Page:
Clinical characteristics of African-American men with hereditary prostate cancer: the AAHPC Study.Prostate Cancer Prostatic Dis. 2004; 7(2):165-9.PC
The African-American Hereditary Prostate Cancer (AAHPC) Study was designed to recruit African-American families fulfilling very stringent criteria of four or more members diagnosed with prostate cancer at a combined age at diagnosis of 65 years or less. This report describes the clinical characteristics of a sample of affected AAHPC family members.
In all, 92 African-American families were recruited into the study between 1998 and 2002. Complete clinical data including age and PSA at diagnosis, number of affected per family, stage, grade, and primary treatment were available on 154 affected males. Nonparametric Wilcoxon two-sample tests and Fisher's exact test (two-tailed), were performed to compare families with 4-6 and >6 affected males with respect to clinical characteristics.
The mean number of affected men per family was 5.5, with a mean age at diagnosis of 61.0 (+/-8.4) years. Age at diagnosis, PSA and Gleason score did not show significant differences between the two groups of families. Based on the Gleason score, 77.2% of affected males had favorable histology. Significantly, there were marked differences between the two groups in the frequency of node-positive disease (P=0.01) and distant metastases (P=0.0001). Radical prostatectomy was the preferred primary therapy for 66.2% of all affected men followed by 20.8% who chose radiation therapy.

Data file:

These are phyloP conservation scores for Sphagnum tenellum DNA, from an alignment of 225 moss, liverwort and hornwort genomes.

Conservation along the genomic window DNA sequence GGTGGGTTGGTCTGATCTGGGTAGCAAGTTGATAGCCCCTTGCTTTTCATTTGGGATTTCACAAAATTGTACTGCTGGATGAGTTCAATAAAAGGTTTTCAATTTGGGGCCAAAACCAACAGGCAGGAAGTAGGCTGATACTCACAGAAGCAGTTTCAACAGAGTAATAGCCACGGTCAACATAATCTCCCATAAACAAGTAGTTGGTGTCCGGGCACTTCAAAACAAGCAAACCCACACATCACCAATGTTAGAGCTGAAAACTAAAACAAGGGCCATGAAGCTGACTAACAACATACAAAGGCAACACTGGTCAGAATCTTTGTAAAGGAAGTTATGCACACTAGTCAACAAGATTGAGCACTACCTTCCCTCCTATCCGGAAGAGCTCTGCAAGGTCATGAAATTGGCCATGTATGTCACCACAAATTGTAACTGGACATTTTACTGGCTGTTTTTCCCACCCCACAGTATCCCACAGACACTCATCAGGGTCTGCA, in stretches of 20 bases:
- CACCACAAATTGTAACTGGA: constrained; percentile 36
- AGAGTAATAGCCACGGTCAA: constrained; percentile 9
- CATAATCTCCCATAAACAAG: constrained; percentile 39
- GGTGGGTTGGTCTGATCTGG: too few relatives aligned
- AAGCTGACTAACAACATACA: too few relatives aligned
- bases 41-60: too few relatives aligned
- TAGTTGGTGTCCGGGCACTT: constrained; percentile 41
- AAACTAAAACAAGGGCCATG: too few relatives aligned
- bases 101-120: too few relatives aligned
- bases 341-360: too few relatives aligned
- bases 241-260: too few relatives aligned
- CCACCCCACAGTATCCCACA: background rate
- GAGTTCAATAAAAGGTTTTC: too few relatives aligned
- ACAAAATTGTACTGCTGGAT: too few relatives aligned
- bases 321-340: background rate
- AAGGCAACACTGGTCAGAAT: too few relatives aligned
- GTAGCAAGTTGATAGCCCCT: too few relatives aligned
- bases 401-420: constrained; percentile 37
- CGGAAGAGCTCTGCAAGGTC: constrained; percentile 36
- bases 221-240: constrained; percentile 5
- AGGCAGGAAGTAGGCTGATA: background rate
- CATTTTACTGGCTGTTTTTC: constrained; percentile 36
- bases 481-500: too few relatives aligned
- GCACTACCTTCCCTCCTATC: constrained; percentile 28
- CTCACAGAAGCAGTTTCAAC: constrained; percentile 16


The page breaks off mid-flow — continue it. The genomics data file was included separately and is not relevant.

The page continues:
Our findings suggest that affected males who carry the highest load of genetic factors are at the highest risk for early dissemination of disease, thus efforts at early diagnosis and aggressive therapeutic approaches may be warranted in these families. Since the primary therapy choices in our study favored definitive treatment (87.0%) when compared to the 1983 and 1995 SEER data in which 28 and 64% received definitive treatment, respectively, it appears that affected African-American men in multiplex families may be demonstrating the reported psycho-social impact of family history on screening practices and treatment decisions for prostate cancer.